MAKING A FIRM STAND – CEMEX, BUILDING A BETTER FUTURE

Jairo Razo

Vice-President

General Manager

Rio Grande Valley

 

What do the Golden Gate Bridge, and the interchange at Highway 83 and Bicentennial have in common? Concrete. Yes, that construction staple is used in virtually all structures built these days, and is even found in many craft projects. You may wonder what can be interesting about a bumpy or smooth glob of every shade of gray matter. Remarkably, the multi-faceted business of concrete is fascinating to learn about.

“Cement is a powder substance we use within concrete,” Jairo Razo, vice-president general manager of CEMEX, Rio Grande Valley, said. “We manufacture concrete in four of our plants in Mission, Edinburg, Harlingen, and Brownsville. Our concrete mixes are like cake mixes so we can modify our mix designs to whatever our customers want.”

Using cement, rock, sand, admixtures, and water, CEMEX creates any form of concrete for a particular project. 

“Depending upon the ratios of materials, we can achieve what the scope of work requires, from a simple residential sidewalk to bridges or commercial high rises,” Razo said.

When he joined the company in 2010, Razo went through a rigorous five interview process and then an intensive 4 month training with quality control to learn about the concrete, understand the products, and accompanied ready-mix drivers on ride-alongs, all to become knowledgeable on every aspect of the business. 

Even so, there are yearly conferences to learn more.

“There is a lot to the concrete world, from the concrete mix designs and batching it into the ready-mix trucks, to testing the compressive strength of the concrete at our quality control laboratory,” Razo said. “There’s always new technology offered. In testing concrete for strength, we make cylinders and take samples every three, seven, fourteen, and twenty-eight days to test the compression and level of strength.”

Maybe playing with those ready-mix trucks when he was a kid should have been a sign to Razo. Starting out in the sales end of the business, after a few years he was offered a unique opportunity. Since CEMEX in Houston dedicates itself to large projects, Razo saw the small business – small contractors, and home owners – as a neglected side of the business and began developing it.

“My goal was to help the small but rising customer become a leader in this high demanding and competitive industry,” he said. 

Watching the division grow, as it expanded across the Houston metro area, he was excited when he was approached with the opportunity to manage CEMEX’s entire business in South Texas in 2016. 

“I wanted the chance to run the operation down here,” the Houstonian said. “I saw so much potential for growth for CEMEX in the Rio Grande Valley. When you drive around the RGV, you see a lot of construction work going on, which is an indicator of the robust growth the region is currently experiencing.”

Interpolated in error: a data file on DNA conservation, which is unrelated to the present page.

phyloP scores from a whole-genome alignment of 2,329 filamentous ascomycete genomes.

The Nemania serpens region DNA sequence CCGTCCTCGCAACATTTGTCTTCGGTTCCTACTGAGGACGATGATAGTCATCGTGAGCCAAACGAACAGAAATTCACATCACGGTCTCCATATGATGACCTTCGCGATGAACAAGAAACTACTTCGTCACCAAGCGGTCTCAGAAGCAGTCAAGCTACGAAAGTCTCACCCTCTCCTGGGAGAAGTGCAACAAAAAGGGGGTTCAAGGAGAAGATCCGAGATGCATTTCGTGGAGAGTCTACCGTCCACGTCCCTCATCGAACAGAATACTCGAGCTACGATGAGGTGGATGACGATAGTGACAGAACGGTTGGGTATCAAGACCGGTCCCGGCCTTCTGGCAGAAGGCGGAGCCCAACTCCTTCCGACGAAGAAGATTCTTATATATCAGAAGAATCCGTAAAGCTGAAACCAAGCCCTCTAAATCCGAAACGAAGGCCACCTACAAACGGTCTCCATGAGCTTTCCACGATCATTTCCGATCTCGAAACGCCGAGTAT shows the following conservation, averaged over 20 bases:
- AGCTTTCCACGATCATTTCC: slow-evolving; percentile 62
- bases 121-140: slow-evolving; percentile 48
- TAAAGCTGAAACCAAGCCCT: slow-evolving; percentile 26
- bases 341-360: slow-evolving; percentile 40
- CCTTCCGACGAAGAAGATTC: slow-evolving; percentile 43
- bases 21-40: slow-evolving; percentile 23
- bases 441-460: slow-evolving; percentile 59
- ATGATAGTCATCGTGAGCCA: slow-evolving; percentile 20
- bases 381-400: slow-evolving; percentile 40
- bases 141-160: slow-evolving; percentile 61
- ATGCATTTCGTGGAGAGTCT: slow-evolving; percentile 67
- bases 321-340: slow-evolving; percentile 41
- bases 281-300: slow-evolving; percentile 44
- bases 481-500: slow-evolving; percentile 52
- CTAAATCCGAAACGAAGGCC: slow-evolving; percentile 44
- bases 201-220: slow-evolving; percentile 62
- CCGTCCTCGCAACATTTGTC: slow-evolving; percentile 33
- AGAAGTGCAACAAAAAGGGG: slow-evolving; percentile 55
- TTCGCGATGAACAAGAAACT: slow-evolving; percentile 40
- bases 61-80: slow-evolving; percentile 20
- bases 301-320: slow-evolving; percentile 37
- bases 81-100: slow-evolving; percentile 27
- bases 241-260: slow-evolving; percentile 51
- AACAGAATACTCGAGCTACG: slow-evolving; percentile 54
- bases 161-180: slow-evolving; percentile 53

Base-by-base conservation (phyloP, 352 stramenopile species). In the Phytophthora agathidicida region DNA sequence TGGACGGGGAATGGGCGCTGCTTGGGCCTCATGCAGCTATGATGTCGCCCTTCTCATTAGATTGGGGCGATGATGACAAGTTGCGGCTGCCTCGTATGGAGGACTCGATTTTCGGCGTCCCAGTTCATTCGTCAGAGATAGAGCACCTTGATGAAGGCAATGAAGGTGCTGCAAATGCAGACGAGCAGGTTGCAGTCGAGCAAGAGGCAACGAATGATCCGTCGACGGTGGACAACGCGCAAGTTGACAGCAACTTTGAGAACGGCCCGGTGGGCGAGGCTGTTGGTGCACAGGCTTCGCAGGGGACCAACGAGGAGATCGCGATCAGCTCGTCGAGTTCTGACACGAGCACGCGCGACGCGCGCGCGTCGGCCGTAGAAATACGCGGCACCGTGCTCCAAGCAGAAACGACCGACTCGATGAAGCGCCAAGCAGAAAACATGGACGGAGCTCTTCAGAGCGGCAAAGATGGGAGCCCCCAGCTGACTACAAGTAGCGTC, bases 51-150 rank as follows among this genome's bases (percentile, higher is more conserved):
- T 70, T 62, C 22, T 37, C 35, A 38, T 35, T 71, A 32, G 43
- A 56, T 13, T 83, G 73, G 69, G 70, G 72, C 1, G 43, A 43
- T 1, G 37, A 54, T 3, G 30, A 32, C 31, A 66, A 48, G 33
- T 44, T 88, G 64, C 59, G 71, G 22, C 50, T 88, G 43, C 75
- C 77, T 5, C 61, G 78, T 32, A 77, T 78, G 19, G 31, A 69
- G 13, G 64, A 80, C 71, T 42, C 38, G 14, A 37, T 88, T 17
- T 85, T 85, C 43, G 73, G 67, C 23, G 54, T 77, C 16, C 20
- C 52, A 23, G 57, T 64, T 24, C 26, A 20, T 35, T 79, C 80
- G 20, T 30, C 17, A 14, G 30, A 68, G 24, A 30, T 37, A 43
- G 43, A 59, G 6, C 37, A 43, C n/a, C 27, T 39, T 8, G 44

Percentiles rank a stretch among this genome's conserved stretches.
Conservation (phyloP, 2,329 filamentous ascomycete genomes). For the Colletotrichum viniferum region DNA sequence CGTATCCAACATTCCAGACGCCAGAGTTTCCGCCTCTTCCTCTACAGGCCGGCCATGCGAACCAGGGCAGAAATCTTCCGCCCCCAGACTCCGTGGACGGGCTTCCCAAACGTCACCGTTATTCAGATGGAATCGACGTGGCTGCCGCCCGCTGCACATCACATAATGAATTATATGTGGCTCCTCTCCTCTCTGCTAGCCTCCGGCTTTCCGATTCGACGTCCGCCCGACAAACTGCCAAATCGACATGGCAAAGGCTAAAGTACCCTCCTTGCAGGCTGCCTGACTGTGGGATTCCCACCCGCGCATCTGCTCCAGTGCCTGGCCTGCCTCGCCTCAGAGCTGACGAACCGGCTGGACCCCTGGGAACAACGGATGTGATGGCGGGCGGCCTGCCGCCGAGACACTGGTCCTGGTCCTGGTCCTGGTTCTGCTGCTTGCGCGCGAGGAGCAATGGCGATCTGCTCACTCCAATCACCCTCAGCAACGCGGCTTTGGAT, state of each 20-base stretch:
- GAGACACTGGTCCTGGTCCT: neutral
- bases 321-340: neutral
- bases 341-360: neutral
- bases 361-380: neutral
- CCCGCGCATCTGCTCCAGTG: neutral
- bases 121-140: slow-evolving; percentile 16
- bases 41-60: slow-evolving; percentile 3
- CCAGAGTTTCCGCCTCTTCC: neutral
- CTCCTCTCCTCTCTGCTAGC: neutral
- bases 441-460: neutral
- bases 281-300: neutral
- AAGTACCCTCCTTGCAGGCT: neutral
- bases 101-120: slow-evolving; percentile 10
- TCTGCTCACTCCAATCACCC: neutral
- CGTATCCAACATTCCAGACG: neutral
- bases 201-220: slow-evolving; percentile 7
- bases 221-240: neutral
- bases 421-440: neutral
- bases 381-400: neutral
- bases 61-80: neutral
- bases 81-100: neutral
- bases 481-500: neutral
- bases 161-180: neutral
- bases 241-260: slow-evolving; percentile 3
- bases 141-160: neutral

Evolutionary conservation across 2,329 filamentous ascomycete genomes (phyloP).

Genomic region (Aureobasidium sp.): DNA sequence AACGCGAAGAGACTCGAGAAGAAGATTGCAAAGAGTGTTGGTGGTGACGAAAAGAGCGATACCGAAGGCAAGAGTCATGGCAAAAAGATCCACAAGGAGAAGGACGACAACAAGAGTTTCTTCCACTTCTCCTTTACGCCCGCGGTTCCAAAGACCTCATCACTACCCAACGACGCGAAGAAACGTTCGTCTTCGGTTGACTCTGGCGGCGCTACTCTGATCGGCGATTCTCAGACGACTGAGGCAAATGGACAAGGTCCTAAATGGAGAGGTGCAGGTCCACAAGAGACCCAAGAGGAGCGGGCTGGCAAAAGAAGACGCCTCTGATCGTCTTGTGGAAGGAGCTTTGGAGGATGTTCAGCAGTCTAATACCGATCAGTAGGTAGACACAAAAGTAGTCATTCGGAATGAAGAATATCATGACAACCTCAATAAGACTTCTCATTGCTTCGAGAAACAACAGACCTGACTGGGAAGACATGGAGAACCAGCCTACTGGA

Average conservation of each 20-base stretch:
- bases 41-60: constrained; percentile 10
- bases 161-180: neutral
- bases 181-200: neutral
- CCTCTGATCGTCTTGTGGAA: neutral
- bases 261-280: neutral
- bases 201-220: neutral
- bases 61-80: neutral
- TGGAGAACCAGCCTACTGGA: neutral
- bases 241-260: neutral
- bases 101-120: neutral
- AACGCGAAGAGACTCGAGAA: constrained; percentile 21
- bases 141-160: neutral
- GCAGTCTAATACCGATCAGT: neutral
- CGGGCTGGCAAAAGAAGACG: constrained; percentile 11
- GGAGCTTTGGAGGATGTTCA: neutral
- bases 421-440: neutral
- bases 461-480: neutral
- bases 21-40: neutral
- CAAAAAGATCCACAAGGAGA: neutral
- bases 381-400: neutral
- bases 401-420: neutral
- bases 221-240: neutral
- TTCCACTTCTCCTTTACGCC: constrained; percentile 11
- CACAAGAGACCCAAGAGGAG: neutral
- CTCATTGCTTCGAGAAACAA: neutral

Learning about concrete and how it is batched at the completely computerized plant, and how it gets to the job, is a story in itself. Every aspect of the concrete business, from the ready-mix trucks to loading concrete into the mixer to how many revolutions the concrete needs before going to the project, is also computerized. Protecting other vehicles’ windshields by washing the trucks down thoroughly before they even leave the yard is an important part of the process as well.

These days CEMEX, which began in 1906 in Monterrey, Mexico, is a global company with branches in over 50 countries. Starting little and, acquisition by acquisition, spreading its wings, CEMEX keeps its eye on the forefront of the concrete business.

Developing the CEMEX Go app now allows customers to place orders, track their ready-mix trucks, get invoicing, and make payments, all at the tip of their fingers. The process of ordering concrete can now all be done on a smart phone.

“CEMEX understands that how people do business is always evolving, and we want to be ahead of the curve in order to continue to push for a better experience for our customers,” Razo said. “It’s a challenging but very rewarding business. We know we are helping to build communities.”

In that sense, Razo is quick to affirm that CEMEX feels giving back is an all important aspect of the business. One way is to offer college seniors a one-year program of work where they rotate through every aspect of the operation, getting to know each area in full detail. Once they graduate, they will have a job opportunity in whatever division they wish.

“We like to be heavily involved in giving back to the community, locally and beyond,” he said. “In the Big Bend area, we have the 27,000 acre nature reserve called El Carmen Nature Reserve that just introduced buffalo to the area.”

With 40 trucks and 65 employees in the Valley, customer service is at the top of the CEMEX business plan.

“Customers, whether big or small, want quality concrete and they want good service,” Razo said. “My belief, and CEMEX’s philosophy, is that the magnitude of the project does not matter. We want to make sure that our customers have a great experience when it comes to the delivery of their concrete.”

As one of the top cement/concrete companies in the USA and globally, CEMEX is making a firm stand in this industry, from serving everyone from the little guys to the global giants, and helping create everything from massive high-rises to back-yard patios. 

“Making sure our customers get the quality concrete they need at the time they need it, that’s the ultimate goal,” Razo said.